Effects of small green sunfish (Lepomis cyanellus) on recruitment of Gila chub (Gila intermedia) in Sabino Creek, Arizona

Robert K. Dudley, William J. Matter

Research output: Contribution to journalReview articlepeer-review

25 Scopus citations

Abstract

Young-of-year Gila chub (Gila intermedia) were abundant in upstream reaches of Sabino Creek, Arizona, devoid of green sunfish (Lepomis cyanellus), but were absent in downstream areas occupied by green sunfish. We examined potential reasons for this pattern by studying piscivory and habitat use of small green sunfish (<75 mm TL), the dominant size-class in Sabino Creek. In one piscivory experiment, we greatly reduced numbers of green sunfish prior to spawning by Gila chub, but there was no recruitment of young-of-year Gila chub. In a second experiment, three sizes-classes of green sunfish (45-55 mm TL, 62-65 mm TL, and 76-84 mm TL) readily consumed two size-classes of young-of-year Gila chub (15-20 mm TL and 21-25 mm TL) in instream enclosures. Green sunfish predation rates were strongly size-dependent, with larger size-classes consuming notably more young-of-year Gila chub than smaller size-classes. Shallow habitats may provide refugia for young-of-year Gila chub in the presence of large (>150 mm TL) green sunfish. However, even small green sunfish were highly predacious on young-of-year Gila chub, and our habitat study demonstrated that both taxa occupied similar mesohabitats. Co-occurrence of Gila chub and green sunfish in Sabino Creek seems to be the result of periodic downstream movement of adult Gila chub from reaches devoid of green sunfish. Young life stages of Gila chub apparently do not persist in sections of Sabino Creek occupied by green sunfish.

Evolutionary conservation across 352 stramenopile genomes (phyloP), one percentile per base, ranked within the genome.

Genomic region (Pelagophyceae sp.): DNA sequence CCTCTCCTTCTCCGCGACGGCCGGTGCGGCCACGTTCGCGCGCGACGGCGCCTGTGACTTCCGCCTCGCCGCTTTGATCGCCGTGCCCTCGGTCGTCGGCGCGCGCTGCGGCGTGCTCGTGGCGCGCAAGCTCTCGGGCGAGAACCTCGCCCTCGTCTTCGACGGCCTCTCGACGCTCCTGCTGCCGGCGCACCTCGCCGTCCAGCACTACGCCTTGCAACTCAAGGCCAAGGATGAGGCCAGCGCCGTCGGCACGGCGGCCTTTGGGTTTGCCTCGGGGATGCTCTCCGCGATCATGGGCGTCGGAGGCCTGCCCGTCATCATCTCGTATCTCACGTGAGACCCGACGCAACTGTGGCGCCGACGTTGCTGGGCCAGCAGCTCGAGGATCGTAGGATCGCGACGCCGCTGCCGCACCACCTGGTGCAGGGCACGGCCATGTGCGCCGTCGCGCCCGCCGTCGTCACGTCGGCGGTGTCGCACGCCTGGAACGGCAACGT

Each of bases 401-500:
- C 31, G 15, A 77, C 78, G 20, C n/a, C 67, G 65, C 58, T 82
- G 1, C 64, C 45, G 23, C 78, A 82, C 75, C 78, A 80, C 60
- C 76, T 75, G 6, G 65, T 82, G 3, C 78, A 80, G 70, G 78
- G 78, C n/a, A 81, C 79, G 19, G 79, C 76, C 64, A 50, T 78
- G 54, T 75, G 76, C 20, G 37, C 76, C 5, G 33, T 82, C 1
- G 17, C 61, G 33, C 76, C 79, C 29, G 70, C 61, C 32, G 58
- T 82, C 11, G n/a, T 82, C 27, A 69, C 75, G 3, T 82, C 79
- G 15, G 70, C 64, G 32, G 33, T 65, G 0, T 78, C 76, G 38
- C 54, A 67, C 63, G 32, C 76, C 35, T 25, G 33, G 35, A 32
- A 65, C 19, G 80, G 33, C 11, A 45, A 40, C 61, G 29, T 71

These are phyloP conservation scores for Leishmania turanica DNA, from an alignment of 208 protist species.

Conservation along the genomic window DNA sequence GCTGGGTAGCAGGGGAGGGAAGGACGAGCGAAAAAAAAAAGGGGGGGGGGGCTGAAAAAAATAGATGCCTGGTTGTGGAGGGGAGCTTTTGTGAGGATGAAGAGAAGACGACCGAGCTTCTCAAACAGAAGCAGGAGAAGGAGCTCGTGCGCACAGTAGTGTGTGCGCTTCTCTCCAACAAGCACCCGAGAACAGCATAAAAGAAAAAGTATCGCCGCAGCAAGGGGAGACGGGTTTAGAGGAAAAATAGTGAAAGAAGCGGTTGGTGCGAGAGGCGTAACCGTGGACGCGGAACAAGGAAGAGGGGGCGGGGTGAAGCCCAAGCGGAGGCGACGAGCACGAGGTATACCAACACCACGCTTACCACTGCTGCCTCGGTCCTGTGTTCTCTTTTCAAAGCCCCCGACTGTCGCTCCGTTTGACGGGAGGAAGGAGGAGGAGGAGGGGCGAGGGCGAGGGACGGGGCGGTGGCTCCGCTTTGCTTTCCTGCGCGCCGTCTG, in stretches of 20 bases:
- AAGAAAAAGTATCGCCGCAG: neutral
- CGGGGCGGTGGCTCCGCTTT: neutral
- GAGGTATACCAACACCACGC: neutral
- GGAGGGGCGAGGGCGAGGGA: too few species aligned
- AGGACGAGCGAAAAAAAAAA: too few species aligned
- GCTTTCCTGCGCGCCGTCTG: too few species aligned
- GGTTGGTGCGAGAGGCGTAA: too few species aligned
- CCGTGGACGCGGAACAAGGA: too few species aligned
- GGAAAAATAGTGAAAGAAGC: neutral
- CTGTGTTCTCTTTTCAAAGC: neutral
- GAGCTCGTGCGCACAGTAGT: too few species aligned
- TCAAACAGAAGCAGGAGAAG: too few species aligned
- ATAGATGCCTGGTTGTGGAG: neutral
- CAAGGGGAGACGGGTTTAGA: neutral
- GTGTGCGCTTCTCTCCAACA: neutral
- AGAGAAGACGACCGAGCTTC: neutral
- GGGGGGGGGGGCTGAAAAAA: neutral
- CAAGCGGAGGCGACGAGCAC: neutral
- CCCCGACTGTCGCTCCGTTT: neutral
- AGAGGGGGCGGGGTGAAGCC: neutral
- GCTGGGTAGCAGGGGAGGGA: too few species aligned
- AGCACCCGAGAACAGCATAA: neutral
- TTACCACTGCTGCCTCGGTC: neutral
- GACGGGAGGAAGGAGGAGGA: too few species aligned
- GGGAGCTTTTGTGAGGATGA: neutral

Original languageEnglish (US)
Pages (from-to)24-29
Number of pages6
JournalSouthwestern Naturalist
Volume45
Issue number1
DOIs
StatePublished - Mar 2000

ASJC Scopus subject areas

  • Ecology, Evolution, Behavior and Systematics

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